Gorod

A Perfect Absolution

Written by: MST on 12/04/2012 21:23:53

It's fascinating how huge the metal genre has become. Nowadays, even subgenres of subgenres have their own subgenres. Gorod from France play what I would call semi-melodic technical death metal with modern influences relating to metalcore. "A Perfect Absolution" is the fourth album from this 5-piece since its 1997 inception. Since 2008's "Process Of A New Decline" the band has had to acquire a new guitarist and a new vocalist. That vocalist, Julien "Nutz" Deyres, was acquired from drummer Sam Santiago's previous band Zubrowska, a deathcore band. No wonder there are modern influences on this album.

Although Gorod do play a sort of technical death metal, it's hard for me to call it that since the last album in the genre I reviewed was Spawn of Possession's "Incurso", a thunderstorm of technicality. Gorod settle for compositions of a less technical nature and some solo-like riffs once in a while courtesy of Mathieu "Mat" Pascal and the new guitarist Nicolas Alberny. The vocals used to be growls, but the new vocalist sports those characteristic metalcore/hardcore shouts and some occasional weak growls. No, I'm not impressed either. But Gorod still manage to inject some originality to parts of the album: some of the songs are ridiculously funky. The mood suddenly changes from whatever was going on before to something that anyone should be able to dance to like a crazy person. Enter "Varangian Paradise", a song that turns into a groovy flamenco song halfway in (I know, right?), with amazing Spanish-sounding grooves and drumming with a side dish of cowbell and some spoken vocals.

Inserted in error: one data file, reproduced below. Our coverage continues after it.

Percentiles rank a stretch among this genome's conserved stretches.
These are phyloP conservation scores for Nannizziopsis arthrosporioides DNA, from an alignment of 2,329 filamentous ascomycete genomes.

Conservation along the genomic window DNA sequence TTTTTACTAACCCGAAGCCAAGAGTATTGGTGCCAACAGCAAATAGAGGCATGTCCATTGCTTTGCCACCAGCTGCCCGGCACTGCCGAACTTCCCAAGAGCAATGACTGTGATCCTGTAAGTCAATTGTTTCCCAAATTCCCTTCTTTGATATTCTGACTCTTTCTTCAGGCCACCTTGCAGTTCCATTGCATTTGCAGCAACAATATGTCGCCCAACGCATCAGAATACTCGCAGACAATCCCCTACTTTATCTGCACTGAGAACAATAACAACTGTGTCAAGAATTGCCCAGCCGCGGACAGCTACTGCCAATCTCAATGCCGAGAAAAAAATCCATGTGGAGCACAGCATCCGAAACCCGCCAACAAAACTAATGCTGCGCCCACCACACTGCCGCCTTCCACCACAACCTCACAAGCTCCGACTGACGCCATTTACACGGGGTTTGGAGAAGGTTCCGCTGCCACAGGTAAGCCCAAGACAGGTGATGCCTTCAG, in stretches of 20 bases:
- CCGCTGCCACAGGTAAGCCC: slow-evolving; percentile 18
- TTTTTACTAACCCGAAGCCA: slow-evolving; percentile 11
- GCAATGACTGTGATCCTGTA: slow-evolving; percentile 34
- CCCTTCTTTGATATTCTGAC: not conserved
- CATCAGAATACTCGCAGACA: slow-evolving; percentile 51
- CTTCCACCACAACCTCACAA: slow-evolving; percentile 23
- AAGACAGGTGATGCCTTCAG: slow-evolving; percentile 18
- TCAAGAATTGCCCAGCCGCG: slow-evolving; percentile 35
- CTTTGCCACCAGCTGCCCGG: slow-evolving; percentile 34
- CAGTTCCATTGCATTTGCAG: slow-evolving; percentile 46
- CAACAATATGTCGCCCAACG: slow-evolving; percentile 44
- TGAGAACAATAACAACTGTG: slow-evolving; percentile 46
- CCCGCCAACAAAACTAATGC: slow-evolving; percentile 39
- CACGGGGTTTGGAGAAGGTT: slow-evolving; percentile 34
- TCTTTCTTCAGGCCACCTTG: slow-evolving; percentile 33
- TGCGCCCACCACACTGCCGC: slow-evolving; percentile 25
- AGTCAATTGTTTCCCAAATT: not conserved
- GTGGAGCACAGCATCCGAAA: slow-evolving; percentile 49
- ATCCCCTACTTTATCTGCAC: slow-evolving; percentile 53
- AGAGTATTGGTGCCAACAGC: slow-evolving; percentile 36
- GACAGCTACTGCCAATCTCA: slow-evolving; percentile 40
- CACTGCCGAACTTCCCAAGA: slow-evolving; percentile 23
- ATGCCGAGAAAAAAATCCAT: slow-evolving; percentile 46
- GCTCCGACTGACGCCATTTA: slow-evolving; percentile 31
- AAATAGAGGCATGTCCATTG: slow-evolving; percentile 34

Sadly, the rest of the album comes off as being a little too usual and anonymous. "Tribute Of Blood" should keep a guitar wankery aficionado happy if he/she is able to look past the hardcore vocals, and the all too regular mid-tempo instrumentation between the guitar sections. But there's another setback: the band suddenly break into melodeath/metalcore melancholy characterised by slow melodic guitars weeping along to whiny vocals. The album was already too melodic for my tastes, but that didn't help.

"A Perfect Absolution" is not a bad album, not at all, but as a technical death metal album it falls short of delivering what I associate with the genre. Instead, it comes off as a modern death metal album with melodic and technical influences. If that's your thing, Gorod may just be the band for you.

7

Download: Birds of Sulphur, Varangian Paradise, Tribute Of Blood
For The Fans Of: Decrepit Birth, Gory Blister, Quo Vadis
Listen: Youtube

Release date 12.03.2012
Listenable Records

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